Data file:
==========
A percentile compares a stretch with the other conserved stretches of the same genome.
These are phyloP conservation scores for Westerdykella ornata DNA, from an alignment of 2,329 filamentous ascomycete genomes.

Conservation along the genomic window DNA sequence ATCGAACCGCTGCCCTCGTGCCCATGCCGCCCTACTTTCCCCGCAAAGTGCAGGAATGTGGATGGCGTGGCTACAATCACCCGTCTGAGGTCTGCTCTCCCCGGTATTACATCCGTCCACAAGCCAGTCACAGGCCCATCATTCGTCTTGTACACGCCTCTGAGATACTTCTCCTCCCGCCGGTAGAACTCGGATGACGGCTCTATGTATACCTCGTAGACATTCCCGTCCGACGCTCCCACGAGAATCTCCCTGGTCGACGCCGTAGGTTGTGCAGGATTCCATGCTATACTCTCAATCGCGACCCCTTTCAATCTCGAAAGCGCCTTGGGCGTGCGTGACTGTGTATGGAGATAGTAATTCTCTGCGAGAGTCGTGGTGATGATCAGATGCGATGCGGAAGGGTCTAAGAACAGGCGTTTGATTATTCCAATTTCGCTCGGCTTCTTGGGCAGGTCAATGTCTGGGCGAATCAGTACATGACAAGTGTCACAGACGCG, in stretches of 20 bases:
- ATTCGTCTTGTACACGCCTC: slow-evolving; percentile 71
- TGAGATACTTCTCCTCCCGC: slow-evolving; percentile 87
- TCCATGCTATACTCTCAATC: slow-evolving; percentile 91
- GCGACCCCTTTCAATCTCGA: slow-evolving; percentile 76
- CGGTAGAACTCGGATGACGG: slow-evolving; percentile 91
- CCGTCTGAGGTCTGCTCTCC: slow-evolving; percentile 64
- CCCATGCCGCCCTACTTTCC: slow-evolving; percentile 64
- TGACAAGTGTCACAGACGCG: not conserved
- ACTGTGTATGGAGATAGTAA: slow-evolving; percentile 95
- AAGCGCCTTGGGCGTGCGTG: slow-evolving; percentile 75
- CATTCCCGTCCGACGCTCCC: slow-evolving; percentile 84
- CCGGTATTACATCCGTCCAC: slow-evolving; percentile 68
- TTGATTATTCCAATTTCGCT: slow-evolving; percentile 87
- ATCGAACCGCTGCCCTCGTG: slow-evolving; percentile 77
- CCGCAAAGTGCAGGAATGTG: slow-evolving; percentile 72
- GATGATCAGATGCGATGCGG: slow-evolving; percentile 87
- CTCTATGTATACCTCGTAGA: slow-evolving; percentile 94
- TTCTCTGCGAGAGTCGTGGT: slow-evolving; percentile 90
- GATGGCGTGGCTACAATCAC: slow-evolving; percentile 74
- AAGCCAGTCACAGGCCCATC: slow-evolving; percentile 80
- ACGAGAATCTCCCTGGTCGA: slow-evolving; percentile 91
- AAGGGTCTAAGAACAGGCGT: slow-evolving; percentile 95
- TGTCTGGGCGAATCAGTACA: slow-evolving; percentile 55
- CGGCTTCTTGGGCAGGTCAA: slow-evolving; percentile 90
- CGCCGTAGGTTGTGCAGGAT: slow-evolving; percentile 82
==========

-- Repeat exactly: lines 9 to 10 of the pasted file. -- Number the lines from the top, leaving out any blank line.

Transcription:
- CCGTCTGAGGTCTGCTCTCC: slow-evolving; percentile 64
- CCCATGCCGCCCTACTTTCC: slow-evolving; percentile 64